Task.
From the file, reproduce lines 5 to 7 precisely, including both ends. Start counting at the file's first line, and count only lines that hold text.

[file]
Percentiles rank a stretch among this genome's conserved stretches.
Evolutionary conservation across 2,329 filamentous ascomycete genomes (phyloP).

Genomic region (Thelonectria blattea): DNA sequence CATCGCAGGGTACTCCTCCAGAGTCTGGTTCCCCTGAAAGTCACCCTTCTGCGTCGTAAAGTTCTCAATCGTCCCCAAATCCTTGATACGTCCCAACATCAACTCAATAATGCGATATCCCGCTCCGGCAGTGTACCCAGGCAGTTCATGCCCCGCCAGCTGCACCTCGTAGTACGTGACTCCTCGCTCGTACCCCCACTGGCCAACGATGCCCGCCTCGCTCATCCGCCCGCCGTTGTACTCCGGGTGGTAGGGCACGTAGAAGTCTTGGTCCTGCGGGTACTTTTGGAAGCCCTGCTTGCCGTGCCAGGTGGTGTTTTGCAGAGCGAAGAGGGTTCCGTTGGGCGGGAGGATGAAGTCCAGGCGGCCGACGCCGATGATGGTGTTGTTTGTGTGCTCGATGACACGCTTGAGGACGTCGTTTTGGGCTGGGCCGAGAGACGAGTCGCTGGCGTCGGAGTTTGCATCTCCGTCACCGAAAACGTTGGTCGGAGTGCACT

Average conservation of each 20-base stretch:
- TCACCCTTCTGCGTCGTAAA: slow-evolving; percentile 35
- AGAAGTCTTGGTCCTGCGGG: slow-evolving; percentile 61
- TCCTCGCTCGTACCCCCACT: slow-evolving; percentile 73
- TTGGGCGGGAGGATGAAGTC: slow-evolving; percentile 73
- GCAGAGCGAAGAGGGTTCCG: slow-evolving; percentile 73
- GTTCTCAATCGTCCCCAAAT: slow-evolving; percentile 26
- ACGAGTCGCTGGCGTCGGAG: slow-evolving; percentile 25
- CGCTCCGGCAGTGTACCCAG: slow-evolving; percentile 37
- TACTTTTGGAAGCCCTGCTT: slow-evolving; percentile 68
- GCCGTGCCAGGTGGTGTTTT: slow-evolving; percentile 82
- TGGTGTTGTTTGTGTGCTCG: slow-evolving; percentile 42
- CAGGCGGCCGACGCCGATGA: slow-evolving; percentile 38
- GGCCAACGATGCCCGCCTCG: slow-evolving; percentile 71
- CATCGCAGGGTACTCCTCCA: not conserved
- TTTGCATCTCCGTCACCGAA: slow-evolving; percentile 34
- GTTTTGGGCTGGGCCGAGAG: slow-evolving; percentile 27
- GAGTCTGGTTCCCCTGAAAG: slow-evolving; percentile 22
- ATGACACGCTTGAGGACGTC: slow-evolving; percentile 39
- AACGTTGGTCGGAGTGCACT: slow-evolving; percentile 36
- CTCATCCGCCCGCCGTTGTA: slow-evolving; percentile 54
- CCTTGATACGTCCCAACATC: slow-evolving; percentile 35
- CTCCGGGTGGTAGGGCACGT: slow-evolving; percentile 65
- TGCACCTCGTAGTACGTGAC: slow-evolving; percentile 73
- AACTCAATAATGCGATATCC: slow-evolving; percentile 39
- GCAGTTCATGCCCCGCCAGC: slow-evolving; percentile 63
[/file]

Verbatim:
- TCACCCTTCTGCGTCGTAAA: slow-evolving; percentile 35
- AGAAGTCTTGGTCCTGCGGG: slow-evolving; percentile 61
- TCCTCGCTCGTACCCCCACT: slow-evolving; percentile 73